High potential for upsets in Final Four

By Jack Wickham

As another year of college basketball draws to an end, it is hard to imagine that anyone could have guessed the teams in this year’s Final Four. North Carolina and the University of Connecticut, the only two number one seeded teams to advance, were both ranked below the other number one teams, Pittsburgh and Louisville, at the end of the regular season. Joining them are number two seeded Michigan State and perhaps the biggest surprise of all, number three seeded Villanova.From the very beginning, the tournament was marred by various upsets. Twelfth seed Western Kentucky, who beat a higher ranked Drake team last year with a buzzer-beating three point shot, repeated upsets this year, beating the fifth seeded Fighting Illini. Florida State, another strong fifth seed, fell to twelfth seed Wisconsin. In perhaps the largest disruption of the tournament, thirteenth seed Cleveland State beat Wake Forest, a temporarily number one ranked team during the regular season, by a 15-point margin.

However, with the exception of Arizona, a twelfth seed who made it to the Sweet Sixteen, the higher ranked teams started to take over. The Elite Eight had no team higher than a three seed, and while two games in the Sweet Sixteen involved three seeds beating two seeds (Missouri beating Memphis and Villanova beating Duke), there were no large upsets.

The Elite Eight brought about more upsets. The first was Villanova’s win over Pittsburgh. Pittsburgh, led by forward DeJuan Blair, was widely regarded to be a favorite to win the championship. While Blair, who was fourth in the nation in rebounding during the regular season, was the most dominant player on the team, the Panthers had a very strong roster overall. Point guard Levance Fields was second in the nation in assists, and guard-forward Sam Young averaged 18.7 points per game, a team high. Though Nova had beaten Pittsburgh once during the season, most expected it to succumb to Pitt’s overpowering offense. However, Villanova’s Wildcats took control of the game early on. Though Pitt’s trio put up good numbers, the rest of the team had a combined 18 points, a relatively low number. In the end, Villanova’s steady control over the speed of the game and stellar free-throw shooting (22 for 23 attempts) won them the game 78-76.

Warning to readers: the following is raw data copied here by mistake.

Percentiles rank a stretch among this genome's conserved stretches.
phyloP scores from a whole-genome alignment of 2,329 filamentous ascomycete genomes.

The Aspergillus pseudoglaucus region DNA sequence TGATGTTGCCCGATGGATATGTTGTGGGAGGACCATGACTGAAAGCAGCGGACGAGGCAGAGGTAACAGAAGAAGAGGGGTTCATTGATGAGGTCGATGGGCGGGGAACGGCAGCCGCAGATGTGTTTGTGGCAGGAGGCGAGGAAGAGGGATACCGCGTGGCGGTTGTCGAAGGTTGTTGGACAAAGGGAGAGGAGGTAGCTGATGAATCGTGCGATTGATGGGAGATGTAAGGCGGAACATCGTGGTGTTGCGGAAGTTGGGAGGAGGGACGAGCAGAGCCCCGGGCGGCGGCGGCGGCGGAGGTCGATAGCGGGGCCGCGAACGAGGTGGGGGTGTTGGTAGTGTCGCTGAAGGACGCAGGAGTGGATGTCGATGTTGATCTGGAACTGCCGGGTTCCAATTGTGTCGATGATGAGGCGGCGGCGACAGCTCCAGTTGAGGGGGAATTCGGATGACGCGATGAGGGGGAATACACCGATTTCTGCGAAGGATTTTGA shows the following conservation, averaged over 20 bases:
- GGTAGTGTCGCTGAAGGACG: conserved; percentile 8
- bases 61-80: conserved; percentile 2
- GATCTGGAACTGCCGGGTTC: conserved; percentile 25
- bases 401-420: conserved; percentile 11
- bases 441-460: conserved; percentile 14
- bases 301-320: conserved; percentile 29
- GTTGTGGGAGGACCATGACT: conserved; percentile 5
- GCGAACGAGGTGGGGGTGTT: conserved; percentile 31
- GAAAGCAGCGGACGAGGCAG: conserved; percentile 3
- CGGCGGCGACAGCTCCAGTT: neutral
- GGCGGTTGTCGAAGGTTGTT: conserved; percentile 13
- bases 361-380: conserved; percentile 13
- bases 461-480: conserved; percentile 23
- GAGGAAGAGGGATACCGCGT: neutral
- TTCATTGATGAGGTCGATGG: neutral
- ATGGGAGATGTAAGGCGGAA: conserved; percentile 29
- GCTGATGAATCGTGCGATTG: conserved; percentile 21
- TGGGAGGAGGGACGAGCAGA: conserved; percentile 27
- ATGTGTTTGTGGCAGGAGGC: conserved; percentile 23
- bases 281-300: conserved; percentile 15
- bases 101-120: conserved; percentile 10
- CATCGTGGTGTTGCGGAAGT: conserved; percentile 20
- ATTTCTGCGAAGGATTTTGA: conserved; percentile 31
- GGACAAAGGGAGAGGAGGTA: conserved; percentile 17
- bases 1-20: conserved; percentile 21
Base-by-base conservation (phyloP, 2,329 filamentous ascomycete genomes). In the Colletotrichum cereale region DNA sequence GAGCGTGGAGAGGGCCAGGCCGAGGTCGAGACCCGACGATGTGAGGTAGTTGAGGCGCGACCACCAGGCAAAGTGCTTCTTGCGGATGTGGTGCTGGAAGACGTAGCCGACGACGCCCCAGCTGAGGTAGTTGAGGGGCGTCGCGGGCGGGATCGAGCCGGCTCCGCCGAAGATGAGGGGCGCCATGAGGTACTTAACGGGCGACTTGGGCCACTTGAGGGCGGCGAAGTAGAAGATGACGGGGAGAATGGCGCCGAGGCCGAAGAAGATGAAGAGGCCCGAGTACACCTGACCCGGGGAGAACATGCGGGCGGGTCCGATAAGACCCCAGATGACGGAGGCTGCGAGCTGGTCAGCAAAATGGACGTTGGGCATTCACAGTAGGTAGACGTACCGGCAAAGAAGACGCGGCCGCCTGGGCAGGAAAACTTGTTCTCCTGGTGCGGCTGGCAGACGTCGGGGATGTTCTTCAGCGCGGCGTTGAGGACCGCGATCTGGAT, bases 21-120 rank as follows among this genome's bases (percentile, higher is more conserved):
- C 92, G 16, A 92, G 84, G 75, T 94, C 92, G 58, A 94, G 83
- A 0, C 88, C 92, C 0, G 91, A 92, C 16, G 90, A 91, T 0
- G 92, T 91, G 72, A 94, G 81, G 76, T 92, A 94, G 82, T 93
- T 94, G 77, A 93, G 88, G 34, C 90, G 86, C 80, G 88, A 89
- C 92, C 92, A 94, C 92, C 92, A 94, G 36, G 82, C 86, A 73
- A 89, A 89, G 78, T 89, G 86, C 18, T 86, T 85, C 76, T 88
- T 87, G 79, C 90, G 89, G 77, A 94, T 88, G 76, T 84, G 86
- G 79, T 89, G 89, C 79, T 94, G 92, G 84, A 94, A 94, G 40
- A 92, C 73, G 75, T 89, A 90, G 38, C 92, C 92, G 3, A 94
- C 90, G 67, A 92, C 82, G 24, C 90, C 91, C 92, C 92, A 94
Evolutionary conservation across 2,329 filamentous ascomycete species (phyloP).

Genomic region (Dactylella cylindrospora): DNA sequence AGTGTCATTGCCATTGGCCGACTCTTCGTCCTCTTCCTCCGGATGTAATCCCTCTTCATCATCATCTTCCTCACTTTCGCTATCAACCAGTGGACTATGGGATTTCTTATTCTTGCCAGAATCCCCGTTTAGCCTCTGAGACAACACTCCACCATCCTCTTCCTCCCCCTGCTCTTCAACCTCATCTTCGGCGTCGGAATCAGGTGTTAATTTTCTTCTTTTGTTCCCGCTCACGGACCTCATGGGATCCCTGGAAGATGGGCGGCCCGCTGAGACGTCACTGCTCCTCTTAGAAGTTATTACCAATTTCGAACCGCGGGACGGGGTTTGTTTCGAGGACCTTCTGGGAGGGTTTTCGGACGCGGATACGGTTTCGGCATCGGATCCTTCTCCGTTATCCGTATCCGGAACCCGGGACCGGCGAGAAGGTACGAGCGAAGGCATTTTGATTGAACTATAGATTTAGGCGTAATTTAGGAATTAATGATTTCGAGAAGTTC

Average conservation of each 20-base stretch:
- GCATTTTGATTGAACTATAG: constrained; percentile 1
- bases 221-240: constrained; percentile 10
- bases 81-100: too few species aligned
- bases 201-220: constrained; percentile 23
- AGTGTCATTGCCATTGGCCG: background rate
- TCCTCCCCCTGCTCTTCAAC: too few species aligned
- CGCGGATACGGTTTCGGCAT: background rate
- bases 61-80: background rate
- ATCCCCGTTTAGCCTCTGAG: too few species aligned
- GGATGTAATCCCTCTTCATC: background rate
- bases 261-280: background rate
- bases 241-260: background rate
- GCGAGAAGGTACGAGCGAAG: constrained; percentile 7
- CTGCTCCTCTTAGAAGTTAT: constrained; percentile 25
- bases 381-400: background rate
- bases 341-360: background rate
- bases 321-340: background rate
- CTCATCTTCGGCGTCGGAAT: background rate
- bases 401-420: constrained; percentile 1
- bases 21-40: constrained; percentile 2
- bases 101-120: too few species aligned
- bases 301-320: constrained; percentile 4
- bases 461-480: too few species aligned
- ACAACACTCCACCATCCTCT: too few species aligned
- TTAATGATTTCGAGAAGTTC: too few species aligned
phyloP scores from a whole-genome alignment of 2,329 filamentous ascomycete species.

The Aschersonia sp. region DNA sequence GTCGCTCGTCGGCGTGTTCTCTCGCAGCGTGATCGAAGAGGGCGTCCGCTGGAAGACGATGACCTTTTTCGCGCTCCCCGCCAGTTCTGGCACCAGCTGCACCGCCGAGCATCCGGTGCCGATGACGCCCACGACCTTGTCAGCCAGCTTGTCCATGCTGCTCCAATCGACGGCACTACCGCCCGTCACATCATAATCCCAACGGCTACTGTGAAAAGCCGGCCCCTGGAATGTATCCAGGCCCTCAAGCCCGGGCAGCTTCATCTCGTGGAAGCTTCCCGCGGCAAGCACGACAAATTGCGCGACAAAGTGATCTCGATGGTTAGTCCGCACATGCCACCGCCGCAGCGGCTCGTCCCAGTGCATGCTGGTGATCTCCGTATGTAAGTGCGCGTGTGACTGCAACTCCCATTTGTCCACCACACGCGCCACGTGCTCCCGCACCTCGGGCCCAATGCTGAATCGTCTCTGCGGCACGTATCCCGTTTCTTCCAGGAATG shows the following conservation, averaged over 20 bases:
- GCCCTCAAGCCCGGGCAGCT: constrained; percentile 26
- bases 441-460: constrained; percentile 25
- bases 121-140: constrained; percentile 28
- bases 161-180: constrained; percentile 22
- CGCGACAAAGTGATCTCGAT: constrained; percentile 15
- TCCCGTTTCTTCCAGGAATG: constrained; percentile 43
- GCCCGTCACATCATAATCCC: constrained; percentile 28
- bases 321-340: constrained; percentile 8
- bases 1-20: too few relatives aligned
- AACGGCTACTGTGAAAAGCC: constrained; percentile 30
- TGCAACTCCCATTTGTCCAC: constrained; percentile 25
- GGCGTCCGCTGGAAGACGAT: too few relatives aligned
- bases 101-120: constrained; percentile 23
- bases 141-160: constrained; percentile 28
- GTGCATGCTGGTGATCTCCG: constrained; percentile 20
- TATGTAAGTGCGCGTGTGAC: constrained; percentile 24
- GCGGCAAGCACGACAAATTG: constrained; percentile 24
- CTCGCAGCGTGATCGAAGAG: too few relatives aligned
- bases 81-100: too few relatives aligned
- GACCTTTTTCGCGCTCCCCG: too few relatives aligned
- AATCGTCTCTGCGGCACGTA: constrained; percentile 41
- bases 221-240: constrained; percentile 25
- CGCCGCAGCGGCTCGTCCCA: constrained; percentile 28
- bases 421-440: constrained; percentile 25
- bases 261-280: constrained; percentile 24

In another upset, number two seed Michigan State beat Louisville, the number one ranked team in the tournament. Both teams were fairly well balanced in terms of their rosters, with deep benches. The first half of the game was somewhat inconclusive, and after eight lead changes, MSU’s Spartans led 30-27 at the half. However, with center Goran Suton’s tremendous effort at both ends of the court, Michigan State pulled away with a huge lead, at one point gaining a 17 point advantage over the Cardinals, who lost 64-52.

The other two games did not yield surprising results. While Missouri’s Tigers played well, Connecticut held a consistent lead for most of the game. Huskie guard A.J. Price garnered 18 points, and with center Hasheem Thabeet’s 13 rebounds, Connecticut’s game was simply too tough for Missouri, who yielded the game by a score of 82-75.

North Carolina also had a very strong game against Oklahoma. When it seemed that star forward Tyler Hansbrough was not playing as well as he had been (ending the game with only 6 points and 8 rebounds, both low stats for him), guards Ty Lawson and Wayne Ellington stepped up with 19 points and 18 points respectively. Despite Oklahoma forward Blake Griffin collecting 16 rebounds and 23 points, the Tar Heels held a substantial lead the entire game, at one point leading Oklahoma by 21 points. In the end, North Carolina defeated the Sooners in a 72-60 victory.

In the Final Four, which happens Saturday, April 3, Connecticut will test the waters against Michigan State, while North Carolina will play Villanova. While clearly the number one seeds are the favorites in these matchups, the tournament has shown us that anything can happen.